Wednesday, September 16, 2009
KNOW WHEN TO FOLD EM...
I know I stated that my next blog post would be about nerve blocks and in fact the one following this will be rather than vice versa. There are a couple of reasons why I have changed the order a little. 1) For me, my blog at times is a method to purge things that are bothering me, similar to why a person may write a journal. 2) I have had many people asking me how I am coping with my return to work and this post will certainly answer that question.
Several weeks ago, I received a visit from a very pleasant lady at WSIB and her job is to assist the injured worker in returning to work. She is to formulate a plan and remove the real or potential obstacles to a successful return to work. I liked her, truly I did, still do in fact. She seemed to be a very caring individual and I was pleased to finally be treated well by someone at WSIB. I will admit, I was rather unnerved and pretty much scared to death at returning after an almost 2 year absence. However, never afraid of a challenge, I agreed to return and try my best.I always give everything I attempt my very best. Bottom line, I have tried with everything I had in me. But, I am failing...miserably.
As soon as I return from work each day, I immediately go to bed. I remain there until around dinner time and stay up until it is time for my son to go to bed. At which point, I too return to bed. The increase in pain subsequent to the increased activity has again lead to a lack of restful sleep. Then of course the fatigue sets in and ensures that my pain feels worse than ever. It is a horribly vicious circle that I have found myself entangled in many times since the injury occurred.
As the months have flown by, I found myself feeling more and more useless. I did want to return, simply to perhaps feel like a functioning human being again. The saddest part is that, despite stating so, my employer does not really have any “light duty” work. They are a nursing agency and all of the work takes place in the community. This unfortunately, left me sitting in a chair, reading the same literature repeatedly day after day. Without a source of distraction, my pain was absolutely horrible. I need to be distracted on some level, otherwise I feel every pain elevated to an intolerable level and I watch the clock.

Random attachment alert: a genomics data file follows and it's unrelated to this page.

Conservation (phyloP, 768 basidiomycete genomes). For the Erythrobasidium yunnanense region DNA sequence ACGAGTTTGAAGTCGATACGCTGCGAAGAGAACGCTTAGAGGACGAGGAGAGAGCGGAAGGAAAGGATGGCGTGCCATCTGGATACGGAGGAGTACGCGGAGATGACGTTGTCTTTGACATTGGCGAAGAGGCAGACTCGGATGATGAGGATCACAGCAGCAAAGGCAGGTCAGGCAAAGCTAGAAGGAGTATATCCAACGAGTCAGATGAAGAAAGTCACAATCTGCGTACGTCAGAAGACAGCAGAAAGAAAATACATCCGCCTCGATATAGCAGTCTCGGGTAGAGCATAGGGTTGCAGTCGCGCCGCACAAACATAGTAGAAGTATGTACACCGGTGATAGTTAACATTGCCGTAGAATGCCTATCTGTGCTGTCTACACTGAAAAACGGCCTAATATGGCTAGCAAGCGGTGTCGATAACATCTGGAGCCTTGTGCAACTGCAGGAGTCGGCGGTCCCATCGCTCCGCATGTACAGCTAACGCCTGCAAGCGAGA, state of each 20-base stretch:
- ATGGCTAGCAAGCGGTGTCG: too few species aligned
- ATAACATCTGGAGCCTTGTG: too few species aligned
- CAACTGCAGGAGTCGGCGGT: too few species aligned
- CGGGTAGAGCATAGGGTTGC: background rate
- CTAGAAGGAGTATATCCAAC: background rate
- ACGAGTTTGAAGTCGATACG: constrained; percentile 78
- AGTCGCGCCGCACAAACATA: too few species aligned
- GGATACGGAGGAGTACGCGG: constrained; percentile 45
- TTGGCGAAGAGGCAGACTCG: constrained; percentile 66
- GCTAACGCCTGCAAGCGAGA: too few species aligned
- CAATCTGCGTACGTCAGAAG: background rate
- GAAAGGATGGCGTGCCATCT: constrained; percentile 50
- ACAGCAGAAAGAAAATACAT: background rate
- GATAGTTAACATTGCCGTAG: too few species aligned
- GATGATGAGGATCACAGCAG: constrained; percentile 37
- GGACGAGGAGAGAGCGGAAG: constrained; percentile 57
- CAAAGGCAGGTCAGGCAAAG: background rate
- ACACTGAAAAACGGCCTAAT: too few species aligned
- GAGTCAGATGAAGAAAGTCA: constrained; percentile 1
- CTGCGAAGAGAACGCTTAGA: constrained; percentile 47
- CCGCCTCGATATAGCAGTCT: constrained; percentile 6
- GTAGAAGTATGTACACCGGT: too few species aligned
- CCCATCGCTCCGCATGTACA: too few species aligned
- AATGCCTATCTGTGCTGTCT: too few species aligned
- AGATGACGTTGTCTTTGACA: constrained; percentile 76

It was then decided that I would go out to the community with the other nurses. I was thrilled at that prospect if for no other reason than to get out of the office. My reaction to these “outings” shocked me more than I could ever explain. Due to my injury and limited ability, basically I was just watching and doing paper work. I actually did a couple of blood pressures and respiratory assessments, however beyond that, I felt like the fifth wheel. As I mentioned many times before, I loved my job. From the bottom of my heart and soul that is the God’s honest truth. Nursing never felt like work to me and my entire identity was and is wrapped around being a nurse.
I thought I had resigned myself to the fact that I would no longer be able to carry out the nursing activities that in the past were simply second nature to me. I sobbed each time I arrived home after being out in the community. I choked it back while out but let loose at home. It was the type of sobbing that seems to come up from the feet. A deep painful cry of an injured animal is how I sounded. There it was, in my face, black and white: I can no longer do these basic nursing tasks. I will never be able to return to regular nursing duties and the job I so loved. Clearly, I had not accepted this reality. I don’t want to accept it. Yet, outside of a miracle occurring, it is that very reality that slapped me in the face.
I want my old life back. I am tired of suffering with pain 24/7. I want to be like healthy people that get up each morning and go to work and lead productive lives. It breaks my heart that I found the career that made me feel as though I was not “working.” (Find a job that you love and you’ll never work a day in your life.) I had that and I recognized just how fortunate I was to have found it. All that I ever wanted was to make a difference in the lives of others with my time here on earth. I was. I did. I made a difference to my patients. I cared and they knew it. I truly could not imagine a more fulfilling and important career on the planet. I had it all in front of me and now, I simply can not do it. God help me, I just can’t.
Now, you can be sure that WSIB will not take the same view as I. They think that pain or no pain I must return. Pain is subjective and therefore non-measurable and this means that my pain is not a factor in any decision-making. Unfortunately, subjective or not-it is my reality. So much so that when I push myself as I have been doing recently, I vomit. Violently. My body is screaming-“I hurt and STOP what you are doing.” But instead of heeding, I kept pushing. I have done my best to put my head down and trudge through the pain and do what I have been instructed to do but now I am waving the white flag. I know this will mean going back to struggling to feed my son due to no money, however, I haven't a choice now. I am not much of a gambler, I prefer sure things, however, I’ve given it my all regardless of what any adjudicator or board believes and now I must stop pushing myself. It is time to “fold em and walk away.” Walk away...Walk and not run, simply because I can no longer run. :0(
Kenny Rogers: The Gambler
You got to know when to hold em, know when to fold em,
Know when to walk away and know when to run.
You never count your money when you’re sittin at the table.
There’ll be time enough for countin when the dealins done.
Take care and stay well,